To Nujood, the perception that she is to deliver honor to both families by not playing like other children her age or her mother’s demand that she sticks to the marital home irrespective of her encounters is more of societal making through its cultural norms. On her part, she is neither remorseful nor resentful about her subscription to Islam faith. Furthermore, she does not attribute the long endured rights abuse to Islam. All she has is an incredibly immense problem with the practices of the cultural system of her land.
Accordingly, justice to women appears to be something not well inculcated in the Nujood’s world. Despite giving her story concisely of how she sorts to say enough to battery marriage and thus opt for a divorce, one can enormously empathize with her predicament.
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This is why the reader also encounters introductions of good men: lawyers and judges, who cling on the Nujood’s side, holding the view that Nujood should receive her due honor rather than the evident marital affliction she encounters, which on the other hand have left her disrespected.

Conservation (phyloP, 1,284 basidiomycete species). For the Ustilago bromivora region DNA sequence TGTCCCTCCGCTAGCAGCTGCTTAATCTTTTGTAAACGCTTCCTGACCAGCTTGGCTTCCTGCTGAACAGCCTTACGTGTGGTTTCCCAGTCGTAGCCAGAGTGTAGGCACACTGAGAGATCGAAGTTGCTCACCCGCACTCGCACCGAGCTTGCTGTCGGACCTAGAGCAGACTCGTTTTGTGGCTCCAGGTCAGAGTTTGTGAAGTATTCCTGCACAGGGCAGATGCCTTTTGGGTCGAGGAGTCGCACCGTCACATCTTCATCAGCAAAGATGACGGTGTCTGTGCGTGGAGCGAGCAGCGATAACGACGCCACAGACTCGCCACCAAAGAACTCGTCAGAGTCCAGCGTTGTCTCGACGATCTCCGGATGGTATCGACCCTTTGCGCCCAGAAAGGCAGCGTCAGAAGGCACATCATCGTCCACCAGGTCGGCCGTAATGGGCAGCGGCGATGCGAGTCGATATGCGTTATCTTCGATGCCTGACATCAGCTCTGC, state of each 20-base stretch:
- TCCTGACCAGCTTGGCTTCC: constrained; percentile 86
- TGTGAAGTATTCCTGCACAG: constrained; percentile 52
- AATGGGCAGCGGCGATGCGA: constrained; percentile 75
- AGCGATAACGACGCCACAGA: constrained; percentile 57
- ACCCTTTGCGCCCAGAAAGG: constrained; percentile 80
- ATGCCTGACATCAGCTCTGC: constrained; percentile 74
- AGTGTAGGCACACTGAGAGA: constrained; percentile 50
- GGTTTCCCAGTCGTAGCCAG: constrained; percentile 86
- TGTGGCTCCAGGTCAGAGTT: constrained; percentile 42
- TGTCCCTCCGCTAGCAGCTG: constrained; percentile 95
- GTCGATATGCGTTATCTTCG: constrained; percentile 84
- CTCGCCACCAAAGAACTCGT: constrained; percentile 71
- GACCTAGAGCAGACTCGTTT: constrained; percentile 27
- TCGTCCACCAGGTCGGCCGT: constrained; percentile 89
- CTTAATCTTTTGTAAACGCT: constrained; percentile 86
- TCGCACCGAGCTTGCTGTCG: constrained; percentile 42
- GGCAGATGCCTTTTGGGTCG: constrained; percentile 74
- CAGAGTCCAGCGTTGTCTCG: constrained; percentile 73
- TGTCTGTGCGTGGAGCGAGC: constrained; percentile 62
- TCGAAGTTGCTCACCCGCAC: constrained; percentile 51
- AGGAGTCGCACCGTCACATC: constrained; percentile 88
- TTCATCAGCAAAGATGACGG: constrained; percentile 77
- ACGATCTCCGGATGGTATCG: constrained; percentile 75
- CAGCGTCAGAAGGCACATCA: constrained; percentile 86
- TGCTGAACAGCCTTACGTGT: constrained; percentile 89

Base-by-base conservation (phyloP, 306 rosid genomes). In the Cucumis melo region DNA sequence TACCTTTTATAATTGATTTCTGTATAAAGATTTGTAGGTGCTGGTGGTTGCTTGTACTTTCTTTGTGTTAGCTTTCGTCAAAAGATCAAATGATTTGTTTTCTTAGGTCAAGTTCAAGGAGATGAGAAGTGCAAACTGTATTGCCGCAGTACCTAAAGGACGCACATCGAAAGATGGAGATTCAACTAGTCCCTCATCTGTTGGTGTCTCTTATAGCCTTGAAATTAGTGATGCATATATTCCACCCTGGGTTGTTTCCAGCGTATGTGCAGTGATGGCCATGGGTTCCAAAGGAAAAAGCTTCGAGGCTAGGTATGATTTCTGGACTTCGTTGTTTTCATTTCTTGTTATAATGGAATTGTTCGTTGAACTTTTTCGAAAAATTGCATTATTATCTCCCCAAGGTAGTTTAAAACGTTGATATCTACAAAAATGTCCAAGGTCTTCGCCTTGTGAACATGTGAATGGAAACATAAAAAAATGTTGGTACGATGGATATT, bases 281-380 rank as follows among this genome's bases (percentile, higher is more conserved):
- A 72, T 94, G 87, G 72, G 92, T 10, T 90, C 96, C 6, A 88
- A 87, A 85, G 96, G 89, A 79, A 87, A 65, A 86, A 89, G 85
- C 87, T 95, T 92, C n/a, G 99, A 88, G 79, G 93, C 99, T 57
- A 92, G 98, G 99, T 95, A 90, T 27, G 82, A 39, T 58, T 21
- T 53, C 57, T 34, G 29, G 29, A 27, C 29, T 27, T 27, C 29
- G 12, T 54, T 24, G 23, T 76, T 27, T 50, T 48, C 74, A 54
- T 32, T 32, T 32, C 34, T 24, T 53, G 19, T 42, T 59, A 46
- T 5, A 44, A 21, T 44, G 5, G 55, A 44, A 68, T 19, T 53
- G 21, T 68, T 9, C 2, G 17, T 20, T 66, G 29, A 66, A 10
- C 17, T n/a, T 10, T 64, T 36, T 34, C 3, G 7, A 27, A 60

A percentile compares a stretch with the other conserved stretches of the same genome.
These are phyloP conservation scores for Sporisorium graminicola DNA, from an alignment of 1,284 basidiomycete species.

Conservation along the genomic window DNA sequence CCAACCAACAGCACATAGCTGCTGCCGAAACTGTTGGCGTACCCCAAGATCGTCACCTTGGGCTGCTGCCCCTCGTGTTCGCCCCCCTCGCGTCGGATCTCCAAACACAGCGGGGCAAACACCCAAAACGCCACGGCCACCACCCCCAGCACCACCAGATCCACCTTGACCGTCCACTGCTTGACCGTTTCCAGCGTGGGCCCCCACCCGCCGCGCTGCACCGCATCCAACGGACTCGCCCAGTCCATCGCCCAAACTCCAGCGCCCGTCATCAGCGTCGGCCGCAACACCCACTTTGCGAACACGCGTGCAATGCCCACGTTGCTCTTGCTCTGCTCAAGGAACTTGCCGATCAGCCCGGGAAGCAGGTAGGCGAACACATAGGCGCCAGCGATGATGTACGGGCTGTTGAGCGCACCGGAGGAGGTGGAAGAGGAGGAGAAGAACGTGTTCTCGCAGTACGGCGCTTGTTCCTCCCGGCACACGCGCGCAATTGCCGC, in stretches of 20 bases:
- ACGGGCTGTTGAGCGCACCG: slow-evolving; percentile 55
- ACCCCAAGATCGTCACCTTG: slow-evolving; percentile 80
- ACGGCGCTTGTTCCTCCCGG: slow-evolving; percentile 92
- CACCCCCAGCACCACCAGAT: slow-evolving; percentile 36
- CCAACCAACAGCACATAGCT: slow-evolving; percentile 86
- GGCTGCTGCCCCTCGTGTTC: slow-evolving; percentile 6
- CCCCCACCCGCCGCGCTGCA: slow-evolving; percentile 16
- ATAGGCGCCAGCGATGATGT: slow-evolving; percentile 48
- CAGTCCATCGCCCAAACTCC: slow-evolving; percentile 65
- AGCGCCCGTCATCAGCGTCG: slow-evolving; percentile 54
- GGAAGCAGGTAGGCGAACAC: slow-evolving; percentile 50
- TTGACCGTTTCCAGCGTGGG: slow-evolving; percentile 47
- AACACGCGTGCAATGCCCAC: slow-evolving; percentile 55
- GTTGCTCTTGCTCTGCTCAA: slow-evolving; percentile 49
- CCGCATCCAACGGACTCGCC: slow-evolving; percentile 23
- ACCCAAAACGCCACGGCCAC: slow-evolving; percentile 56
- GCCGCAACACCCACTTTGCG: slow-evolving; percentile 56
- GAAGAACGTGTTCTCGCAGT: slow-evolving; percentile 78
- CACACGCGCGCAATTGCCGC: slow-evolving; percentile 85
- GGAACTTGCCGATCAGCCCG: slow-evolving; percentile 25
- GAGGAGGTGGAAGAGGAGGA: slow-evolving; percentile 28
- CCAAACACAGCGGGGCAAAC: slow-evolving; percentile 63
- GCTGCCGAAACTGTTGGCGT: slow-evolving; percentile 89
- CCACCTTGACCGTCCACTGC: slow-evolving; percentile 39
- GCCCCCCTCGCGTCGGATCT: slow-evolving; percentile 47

Unfortunately, since women are perceived as objects of honor conferment and that the legal proceeding are conducted in an environment dominated by male prominence stereotypes, these good men do not have the foundation to peg their decisions to assist her. However, with the aid of activist lawyer and international press, she manages to divorce her aged husband finding her way back home where she can enjoy her full dignity as a woman rather than just a thing/commodity.